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The global temperature is 1.56 degrees higher than in pre-industrial times

February was the warmest February ever recorded in the world, with an average temperature of 13.54 degrees. This is the ninth consecutive month that was the warmest in the month in question, according to EU Copernicus Climate Service.

February 2024 was 1.77 degrees warmer than the average February estimated during the pre-industrial revolution of 1850-1900. Above all, the beginning of the month was exceptionally warm. For four consecutive days, from February 8 to 11, temperatures were two degrees above pre-industrial levels.

Over the past 12 months, the average global temperature has been the highest on record, at 1.56 degrees above pre-industrial levels.

In Europe, the temperature was low In February it is 3.3 degrees higher than the average in February 1991-2020. The warmest weather was in central and eastern Europe.

Although this may seem striking, it is not really surprising because continued warming of the climate system inevitably causes the climate to respond to the actual concentrations of greenhouse gases in the atmosphere. If we fail to stabilize them, we will inevitably face new global temperature records and their consequences, says Carlo Bontempo, director of the Copernicus Climate Change Service.

In the Arctic regions, the winter, from December to February, was the warmest in the world. The temperature was 0.78 degrees higher than average in the period 1991-2020.

The winter temperature in Europe was the second highest temperature ever recorded, after the winter of 2019/2020.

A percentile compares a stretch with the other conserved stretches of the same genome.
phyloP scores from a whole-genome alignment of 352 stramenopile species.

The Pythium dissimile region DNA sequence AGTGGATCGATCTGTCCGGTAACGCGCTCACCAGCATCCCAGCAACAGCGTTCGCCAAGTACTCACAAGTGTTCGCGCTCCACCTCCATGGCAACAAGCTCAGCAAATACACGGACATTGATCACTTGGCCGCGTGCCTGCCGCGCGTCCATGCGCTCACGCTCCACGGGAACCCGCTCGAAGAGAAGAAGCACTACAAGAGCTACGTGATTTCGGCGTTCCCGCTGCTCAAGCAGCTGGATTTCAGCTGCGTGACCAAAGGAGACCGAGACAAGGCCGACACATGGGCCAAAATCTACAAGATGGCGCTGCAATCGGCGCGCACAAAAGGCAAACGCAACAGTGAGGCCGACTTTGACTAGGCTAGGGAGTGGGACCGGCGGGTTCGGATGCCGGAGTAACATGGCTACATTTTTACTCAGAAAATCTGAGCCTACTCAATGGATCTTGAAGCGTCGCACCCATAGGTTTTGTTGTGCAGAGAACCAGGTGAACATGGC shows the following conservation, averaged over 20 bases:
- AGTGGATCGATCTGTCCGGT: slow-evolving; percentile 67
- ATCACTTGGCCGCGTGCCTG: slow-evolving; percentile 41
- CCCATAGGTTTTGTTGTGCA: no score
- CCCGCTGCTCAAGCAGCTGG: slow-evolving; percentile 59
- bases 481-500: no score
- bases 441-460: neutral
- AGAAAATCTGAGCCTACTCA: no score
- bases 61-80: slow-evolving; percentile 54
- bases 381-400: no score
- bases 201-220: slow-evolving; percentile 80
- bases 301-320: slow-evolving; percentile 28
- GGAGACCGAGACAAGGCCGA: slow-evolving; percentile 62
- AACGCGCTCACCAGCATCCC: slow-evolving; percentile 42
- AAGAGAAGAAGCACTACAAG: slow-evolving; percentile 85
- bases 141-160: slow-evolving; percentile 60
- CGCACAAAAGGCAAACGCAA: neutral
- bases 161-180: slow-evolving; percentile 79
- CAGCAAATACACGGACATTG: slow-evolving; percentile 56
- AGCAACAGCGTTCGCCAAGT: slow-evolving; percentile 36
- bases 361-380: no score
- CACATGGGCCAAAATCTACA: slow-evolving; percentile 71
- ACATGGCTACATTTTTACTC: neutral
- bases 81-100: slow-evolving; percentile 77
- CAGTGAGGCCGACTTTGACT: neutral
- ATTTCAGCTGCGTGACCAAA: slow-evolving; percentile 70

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Photo: Albert Loeb/TT

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Photo: Amy Katz/TT

El Niño climate phenomenonWith the warming effect, it weakened but the marine air temperature remained at an unusually high level.

Ocean surface waters were record warm in February. The global average surface water temperature was the highest ever recorded: 21.06 degrees. The previous record, 20.98 degrees, was set in August 2023.

February was another month in which sea surface temperatures reached record highs, with the highest daily value ever measured. As emissions continue to rise, it is not surprising that ocean temperatures will rise, as the oceans absorb almost all of the heat from global warming, says Ola Kalin, a oceanographer at SMHI.

But what is surprising is how dramatically ocean temperatures have risen.

Ola Kalin, oceanographer at SMHI.

Photo: Johan Rowlandson

In large parts of Europe February was wetter than usual, including in Great Britain, southern Scandinavia and the Alps. Several storms with heavy rain caused significant damage and disruption.

The weather was drier than usual in most Mediterranean countries, and this also applies to areas in Iceland and northern Scandinavia.

Outside Europe, weather was wetter than normal in western and northeastern North America, parts of China and Japan, southern Africa and northern Australia.

Read more:

Scientists: Temperatures could reach new highs this summer

New records – warmest January yet

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